Rather, the Gospel is continually calling us to go out into the world in order to discover what God is already up to in other people who are not ‘part of our family’. Our worth and our value has a purpose — “to proclaim [the Gospel of Jesus] from the housetops” (v.27). As we have heard from many church leaders in recent years — “the church exists primarily — it’s primary focus — for those who are not members of it.”

This challenges each one of us, first to see the Christ in one another, and also see Christ in the stranger. And remembering that if God doesn’t give up on us who are far from perfect — if God sees the value and worth in us even when we might only see the blemishes — so God asks us to value an outsider as potentially being visited upon by Jesus himself.

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Saintly connections

Celebrating my birthday last weekend with my twin brother accentuated the fact that we rarely see each other, let alone on our common birthday. He and his family live in Kitchener; he’s a pastor, and so, too, works on weekends and holidays. If we see each other twice a year – and usually in the summer – we’re doing very well.

I’m probably not alone having this sentiment, since in this mobile day and age, many people experience the geographic fracturing of family ties. Even in good relationships, physical distance becomes an obstacle to regular contact.

Until Scrabble. Yes, I’m talking about the internet and all the benefits of online gaming. Growing up, we used to play Scrabble on a board with real letter blocks. And playing board games was one way we enjoyed each other.

Now, we can still play Scrabble in a virtual world on our mobile phones wherever we are! And even though we are separated by six hundred kilometers. What I find particularly enjoyable is the fact that my phone notifies me whenever he makes a move. In real time. Wherever he is.

That little, red marker appearing on my phone’s screen reminds me that David is there, making a move. Even though I can’t see him, or talk to him face-to-face, we are connected in that moment. And that connection is real. It’s in the heart. And every time I make another move and tap on ‘send’ I know he is receiving it immediately and reacting either with a disapproving grunt or a fist-pump ‘yessss!’

That connection we have with those whom we cannot see in this moment is not something easily appreciated, understood and celebrated. I suspect that is why our contemporary culture in the West has turned the celebration of ‘all the saints in heaven and on earth’ into something scary and gory at Halloween. It’s not easy to appreciate the real yet mysterious connection we share.

It’s easier to retreat comfortably into our own individual, materialistically-driven private worlds. Indeed, one of the both good and bad results of the Reformation in the 16th century was to emphasize making faith a personal thing, which was good.

But I think we also slipped into embracing an individualistic faith that lost this strong sense of communal ties. The community of faith matters; a corporate body of faith whose head is Jesus. We’ve become fragmented as Christians; often the only response to any difficulty, it seems, was to blame the community and leave it.

There was once a brother in a monastery who had a rather turbulent temperament; he often became angry. So he said to himself, “I will go and live on my own. If I have nothing to do with anyone else, I will live in peace and my passions will be soothed.” Off he went to live in solitude in a cave. One day when he had filled his jug with water, he put it on the ground and it tipped over. So he picked it up and filled it again – and again it tipped over. He filled it a third time, put it down, and over it went again. He was furious: he grabbed the jug and smashed it. And then came to his senses and realized that he had been tricked by the devil. He said, “Since I have been defeated, even in solitude, I’d better go back to the monastery. Conflict is to be met everywhere, but so is patience and so is the help of God.” So he got up and went back where he came from. (p.69, Benedicta Ward, The Sayings of the Desert Fathers)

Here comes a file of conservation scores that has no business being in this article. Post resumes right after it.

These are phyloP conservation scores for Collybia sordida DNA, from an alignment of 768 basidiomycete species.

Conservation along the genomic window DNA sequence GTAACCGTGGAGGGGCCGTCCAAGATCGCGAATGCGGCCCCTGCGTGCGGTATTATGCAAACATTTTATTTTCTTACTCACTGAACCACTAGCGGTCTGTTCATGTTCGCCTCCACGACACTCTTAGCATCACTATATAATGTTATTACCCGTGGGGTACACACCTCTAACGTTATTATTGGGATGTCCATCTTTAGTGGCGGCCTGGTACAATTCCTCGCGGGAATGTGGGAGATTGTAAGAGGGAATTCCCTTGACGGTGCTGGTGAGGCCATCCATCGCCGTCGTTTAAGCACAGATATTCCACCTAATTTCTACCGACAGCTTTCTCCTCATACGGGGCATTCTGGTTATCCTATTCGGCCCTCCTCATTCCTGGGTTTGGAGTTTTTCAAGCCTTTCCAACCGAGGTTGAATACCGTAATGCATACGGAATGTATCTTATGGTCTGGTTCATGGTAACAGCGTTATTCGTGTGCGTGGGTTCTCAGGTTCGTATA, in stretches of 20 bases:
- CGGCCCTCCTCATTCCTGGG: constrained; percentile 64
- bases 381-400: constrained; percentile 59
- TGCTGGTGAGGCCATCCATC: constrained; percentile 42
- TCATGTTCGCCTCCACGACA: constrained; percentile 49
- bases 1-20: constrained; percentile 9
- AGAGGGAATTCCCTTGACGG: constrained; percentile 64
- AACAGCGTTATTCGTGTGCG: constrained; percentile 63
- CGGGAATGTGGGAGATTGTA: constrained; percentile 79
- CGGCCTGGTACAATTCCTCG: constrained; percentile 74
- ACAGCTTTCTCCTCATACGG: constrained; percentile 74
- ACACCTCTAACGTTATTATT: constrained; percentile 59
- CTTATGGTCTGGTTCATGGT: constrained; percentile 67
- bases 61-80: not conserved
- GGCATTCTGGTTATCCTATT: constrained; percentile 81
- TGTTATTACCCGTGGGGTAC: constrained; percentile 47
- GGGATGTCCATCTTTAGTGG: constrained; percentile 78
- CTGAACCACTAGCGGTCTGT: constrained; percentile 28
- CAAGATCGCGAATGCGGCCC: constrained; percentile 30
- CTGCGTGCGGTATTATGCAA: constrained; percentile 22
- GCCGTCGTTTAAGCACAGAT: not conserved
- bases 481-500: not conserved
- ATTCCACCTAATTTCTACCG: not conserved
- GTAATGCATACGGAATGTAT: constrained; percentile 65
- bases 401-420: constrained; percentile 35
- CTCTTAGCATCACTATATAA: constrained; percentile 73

Though you may have found some ‘distance’ with the church over the years, though you may harbor some real ‘disconnects’ with the life of faith, though you may feel distant from God and the saints of heaven – be encouraged, today. Be encouraged to know that the connection you have with your loved ones now in heaven is real. Be encouraged to know that the loving and forgiving connection you have with God in Christ Jesus is real – this is what the Holy Communion communicates to us week after week.

And be challenged to know that the saints on earth may very well be those who do not appear to us at first sight ‘saintly’ – a distant relative, a homeless person, the poor, the rejected, the marginalized, biker gangs, First Nations, immigrants, youth ….. There is a deeper connection we share in our communities, a connection that calls forth from us loving attention and action.

In our opening Litany of Remembering for All Saints Sunday, we read together that “the links of life are broken [with those who have died] but the links of love and longing cannot break.” How true!

When my brother and I played Scrabble on a board, we often argued about whether or not a word was legitimate. Often these kinds of disagreements distracted us and left us feeling frustrated, tricked and unsure.

Thankfully, playing the virtual, online game now means we don’t have these distractions anymore because the computer determines whether or not a word is real. Fortunately, even though we cannot see each other face to face, at least we can now focus on the essence of the game – strategically placing letters to maximize points and using as many of our letters as possible. This is the fun part of Scrabble.

Biblical scholars and theologians claim that the Sermon on the Mount, and specifically these Beatitudes (Luke 6:20-31), reveals the essence of Jesus’ teaching. I suspect we can all think of everything else in the church that can so easily distract us, and about which we argue. Not that those other things aren’t important. 

But placed in a proper perspective, they need not cause the acrimony nor dissension often associated with attending church. Because when we, especially as Lutherans, focus on the grace and love of God and the teachings of Jesus who says, “Do unto others as you would have them do to you,” we may truly experience grace and enjoy belonging to the sainthood on earth.

And relish in the promise of our ultimate link with God and the saints of heaven, a connection of love that will never break.

Thanks be to God!